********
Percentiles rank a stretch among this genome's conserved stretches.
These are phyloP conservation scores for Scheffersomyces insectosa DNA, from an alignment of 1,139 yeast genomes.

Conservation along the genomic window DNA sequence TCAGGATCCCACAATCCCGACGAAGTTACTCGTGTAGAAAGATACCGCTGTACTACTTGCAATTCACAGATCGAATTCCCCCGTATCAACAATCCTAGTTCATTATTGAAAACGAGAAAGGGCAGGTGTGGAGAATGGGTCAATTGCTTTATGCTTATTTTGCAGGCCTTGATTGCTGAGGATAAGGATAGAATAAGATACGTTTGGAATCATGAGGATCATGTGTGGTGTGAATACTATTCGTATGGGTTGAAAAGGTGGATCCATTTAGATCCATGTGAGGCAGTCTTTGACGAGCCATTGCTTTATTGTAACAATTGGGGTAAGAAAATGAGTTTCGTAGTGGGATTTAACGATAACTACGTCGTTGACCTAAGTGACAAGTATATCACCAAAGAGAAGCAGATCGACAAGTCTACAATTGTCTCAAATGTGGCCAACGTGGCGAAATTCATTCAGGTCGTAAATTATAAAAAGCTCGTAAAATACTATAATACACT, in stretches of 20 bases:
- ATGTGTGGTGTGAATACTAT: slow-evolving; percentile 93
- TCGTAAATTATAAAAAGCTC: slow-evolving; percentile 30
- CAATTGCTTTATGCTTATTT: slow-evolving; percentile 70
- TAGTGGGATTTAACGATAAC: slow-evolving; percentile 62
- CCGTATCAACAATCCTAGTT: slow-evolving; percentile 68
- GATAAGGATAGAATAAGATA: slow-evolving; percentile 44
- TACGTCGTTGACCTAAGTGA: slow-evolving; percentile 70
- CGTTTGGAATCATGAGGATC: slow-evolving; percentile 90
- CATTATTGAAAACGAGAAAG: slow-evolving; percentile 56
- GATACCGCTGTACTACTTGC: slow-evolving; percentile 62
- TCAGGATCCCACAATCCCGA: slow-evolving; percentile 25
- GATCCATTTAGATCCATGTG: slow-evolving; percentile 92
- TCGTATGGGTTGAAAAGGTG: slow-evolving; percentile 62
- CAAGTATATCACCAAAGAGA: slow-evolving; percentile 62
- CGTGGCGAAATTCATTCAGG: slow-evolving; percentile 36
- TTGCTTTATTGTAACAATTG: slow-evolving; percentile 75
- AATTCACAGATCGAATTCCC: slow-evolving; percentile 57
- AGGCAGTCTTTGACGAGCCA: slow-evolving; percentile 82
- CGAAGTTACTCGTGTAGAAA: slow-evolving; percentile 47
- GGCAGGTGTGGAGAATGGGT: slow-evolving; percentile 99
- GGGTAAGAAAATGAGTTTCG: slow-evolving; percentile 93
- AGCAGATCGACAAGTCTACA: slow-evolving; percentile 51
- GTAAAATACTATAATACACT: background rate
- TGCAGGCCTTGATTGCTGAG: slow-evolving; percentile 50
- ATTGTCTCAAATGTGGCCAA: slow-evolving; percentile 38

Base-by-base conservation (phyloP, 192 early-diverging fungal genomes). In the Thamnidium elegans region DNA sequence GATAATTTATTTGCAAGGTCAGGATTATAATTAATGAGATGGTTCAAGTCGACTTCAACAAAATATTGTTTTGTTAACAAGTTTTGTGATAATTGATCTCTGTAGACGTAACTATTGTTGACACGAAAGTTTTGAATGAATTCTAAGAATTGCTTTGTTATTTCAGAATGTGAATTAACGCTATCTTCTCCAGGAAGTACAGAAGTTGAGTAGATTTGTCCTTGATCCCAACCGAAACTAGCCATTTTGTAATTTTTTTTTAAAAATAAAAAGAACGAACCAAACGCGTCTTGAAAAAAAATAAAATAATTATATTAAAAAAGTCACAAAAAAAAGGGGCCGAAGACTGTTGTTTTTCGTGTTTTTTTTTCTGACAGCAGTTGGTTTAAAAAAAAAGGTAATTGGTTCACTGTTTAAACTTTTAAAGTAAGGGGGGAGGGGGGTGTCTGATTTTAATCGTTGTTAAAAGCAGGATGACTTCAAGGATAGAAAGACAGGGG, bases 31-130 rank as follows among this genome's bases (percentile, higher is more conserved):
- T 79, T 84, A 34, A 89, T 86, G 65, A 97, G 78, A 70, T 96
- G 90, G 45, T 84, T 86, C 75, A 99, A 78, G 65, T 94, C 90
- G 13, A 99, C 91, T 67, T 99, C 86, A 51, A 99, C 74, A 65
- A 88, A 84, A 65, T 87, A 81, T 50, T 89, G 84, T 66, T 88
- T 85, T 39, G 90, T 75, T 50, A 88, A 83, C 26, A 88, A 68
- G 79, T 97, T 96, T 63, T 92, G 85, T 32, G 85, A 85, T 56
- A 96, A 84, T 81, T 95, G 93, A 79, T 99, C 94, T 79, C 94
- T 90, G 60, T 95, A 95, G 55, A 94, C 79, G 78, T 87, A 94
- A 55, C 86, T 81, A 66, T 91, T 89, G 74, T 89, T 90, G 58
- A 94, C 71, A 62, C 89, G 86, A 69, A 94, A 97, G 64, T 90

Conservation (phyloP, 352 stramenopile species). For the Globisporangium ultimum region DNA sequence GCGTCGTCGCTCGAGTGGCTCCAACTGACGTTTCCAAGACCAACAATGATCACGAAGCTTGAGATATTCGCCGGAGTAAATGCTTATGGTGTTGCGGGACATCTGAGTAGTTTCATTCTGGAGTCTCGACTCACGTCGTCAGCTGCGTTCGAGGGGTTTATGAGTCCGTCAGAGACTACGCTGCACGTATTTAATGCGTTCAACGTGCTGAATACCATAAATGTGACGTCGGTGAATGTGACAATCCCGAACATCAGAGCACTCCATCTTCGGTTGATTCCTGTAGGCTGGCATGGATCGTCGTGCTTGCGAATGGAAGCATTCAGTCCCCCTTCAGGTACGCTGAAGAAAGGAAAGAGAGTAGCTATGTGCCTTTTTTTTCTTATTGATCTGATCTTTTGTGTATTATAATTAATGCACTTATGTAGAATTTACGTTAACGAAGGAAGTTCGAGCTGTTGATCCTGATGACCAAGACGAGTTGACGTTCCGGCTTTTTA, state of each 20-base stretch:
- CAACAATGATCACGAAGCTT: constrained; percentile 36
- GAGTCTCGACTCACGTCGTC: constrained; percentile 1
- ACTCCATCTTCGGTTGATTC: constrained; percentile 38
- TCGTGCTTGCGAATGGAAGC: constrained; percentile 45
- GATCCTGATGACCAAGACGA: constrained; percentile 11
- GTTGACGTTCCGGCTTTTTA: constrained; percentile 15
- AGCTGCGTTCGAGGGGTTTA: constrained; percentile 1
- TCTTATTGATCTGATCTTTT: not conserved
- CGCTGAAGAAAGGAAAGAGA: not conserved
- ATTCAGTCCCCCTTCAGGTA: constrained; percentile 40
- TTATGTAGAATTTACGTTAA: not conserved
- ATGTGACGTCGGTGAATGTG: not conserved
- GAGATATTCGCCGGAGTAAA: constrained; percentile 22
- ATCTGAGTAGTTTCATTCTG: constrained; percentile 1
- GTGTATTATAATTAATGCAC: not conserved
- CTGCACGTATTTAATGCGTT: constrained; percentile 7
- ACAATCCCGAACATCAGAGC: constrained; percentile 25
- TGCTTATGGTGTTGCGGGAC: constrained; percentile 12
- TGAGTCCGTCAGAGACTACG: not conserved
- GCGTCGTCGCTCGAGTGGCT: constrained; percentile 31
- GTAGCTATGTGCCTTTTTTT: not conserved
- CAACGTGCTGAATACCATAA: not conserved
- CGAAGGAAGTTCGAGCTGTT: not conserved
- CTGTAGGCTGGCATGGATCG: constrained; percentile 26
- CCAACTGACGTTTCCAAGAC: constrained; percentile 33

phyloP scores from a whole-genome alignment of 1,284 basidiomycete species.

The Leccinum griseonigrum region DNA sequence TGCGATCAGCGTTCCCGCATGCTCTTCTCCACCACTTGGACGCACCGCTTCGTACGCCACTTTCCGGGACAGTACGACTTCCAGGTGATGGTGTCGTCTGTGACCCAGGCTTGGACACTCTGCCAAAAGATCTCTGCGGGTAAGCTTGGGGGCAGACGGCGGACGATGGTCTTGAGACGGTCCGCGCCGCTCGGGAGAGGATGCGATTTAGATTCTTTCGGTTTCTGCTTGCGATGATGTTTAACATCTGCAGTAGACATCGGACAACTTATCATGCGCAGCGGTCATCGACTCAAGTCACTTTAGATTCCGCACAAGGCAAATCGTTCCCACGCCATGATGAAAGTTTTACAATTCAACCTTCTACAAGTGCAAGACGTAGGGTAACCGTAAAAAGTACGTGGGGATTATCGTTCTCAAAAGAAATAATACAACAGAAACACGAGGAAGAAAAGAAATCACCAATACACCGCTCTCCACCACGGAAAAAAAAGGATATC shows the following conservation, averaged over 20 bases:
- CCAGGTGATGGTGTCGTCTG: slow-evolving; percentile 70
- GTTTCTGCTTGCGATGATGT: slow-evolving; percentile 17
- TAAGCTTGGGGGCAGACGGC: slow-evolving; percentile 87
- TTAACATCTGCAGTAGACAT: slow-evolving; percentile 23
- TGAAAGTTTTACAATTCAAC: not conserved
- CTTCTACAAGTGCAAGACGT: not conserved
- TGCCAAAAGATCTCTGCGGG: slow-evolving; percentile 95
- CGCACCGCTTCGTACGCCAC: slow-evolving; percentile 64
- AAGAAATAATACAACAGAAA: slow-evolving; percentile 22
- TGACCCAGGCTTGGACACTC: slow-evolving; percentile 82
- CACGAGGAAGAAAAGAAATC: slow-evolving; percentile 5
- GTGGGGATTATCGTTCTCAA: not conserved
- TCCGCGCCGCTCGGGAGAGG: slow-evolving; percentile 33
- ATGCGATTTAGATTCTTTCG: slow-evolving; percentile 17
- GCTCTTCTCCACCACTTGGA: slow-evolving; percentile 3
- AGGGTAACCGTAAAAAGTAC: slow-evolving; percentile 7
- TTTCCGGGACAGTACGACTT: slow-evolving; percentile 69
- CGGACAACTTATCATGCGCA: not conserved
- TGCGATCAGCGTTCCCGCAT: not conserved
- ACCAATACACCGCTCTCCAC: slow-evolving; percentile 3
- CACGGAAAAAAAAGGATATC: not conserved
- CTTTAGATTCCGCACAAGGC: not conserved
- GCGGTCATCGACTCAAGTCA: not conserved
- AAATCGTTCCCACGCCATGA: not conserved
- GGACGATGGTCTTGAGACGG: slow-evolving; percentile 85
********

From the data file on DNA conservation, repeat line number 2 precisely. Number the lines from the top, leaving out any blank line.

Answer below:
These are phyloP conservation scores for Scheffersomyces insectosa DNA, from an alignment of 1,139 yeast genomes.